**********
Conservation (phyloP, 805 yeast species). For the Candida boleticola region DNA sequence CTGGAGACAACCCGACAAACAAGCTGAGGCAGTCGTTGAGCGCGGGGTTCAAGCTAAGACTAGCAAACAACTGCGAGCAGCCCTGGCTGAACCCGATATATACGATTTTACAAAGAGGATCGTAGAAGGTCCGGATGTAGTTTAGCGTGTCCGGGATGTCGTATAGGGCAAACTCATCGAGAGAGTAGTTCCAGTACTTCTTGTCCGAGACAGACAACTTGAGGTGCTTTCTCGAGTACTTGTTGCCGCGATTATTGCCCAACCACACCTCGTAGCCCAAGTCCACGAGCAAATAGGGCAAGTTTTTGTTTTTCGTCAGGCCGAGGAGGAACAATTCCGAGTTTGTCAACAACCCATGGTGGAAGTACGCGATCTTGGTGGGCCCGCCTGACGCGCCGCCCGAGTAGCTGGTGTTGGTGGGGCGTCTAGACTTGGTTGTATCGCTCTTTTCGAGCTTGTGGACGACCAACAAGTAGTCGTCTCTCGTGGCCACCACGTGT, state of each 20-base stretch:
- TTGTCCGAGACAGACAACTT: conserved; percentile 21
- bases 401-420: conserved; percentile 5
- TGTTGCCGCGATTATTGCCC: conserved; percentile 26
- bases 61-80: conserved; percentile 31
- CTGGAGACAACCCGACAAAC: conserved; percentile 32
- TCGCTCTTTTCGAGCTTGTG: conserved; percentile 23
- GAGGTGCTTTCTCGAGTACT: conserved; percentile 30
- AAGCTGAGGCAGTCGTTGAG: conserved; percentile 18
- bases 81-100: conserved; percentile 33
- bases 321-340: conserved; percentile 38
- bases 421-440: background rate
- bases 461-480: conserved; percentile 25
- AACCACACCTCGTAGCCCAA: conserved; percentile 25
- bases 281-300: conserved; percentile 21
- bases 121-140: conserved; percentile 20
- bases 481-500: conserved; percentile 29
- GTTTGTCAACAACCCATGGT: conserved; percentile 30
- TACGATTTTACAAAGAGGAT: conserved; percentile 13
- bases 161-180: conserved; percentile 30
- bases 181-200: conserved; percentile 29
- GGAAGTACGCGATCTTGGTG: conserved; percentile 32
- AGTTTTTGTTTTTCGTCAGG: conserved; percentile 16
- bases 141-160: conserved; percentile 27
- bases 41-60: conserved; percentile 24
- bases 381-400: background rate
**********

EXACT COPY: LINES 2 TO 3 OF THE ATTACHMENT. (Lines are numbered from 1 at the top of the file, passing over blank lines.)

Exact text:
- TTGTCCGAGACAGACAACTT: conserved; percentile 21
- bases 401-420: conserved; percentile 5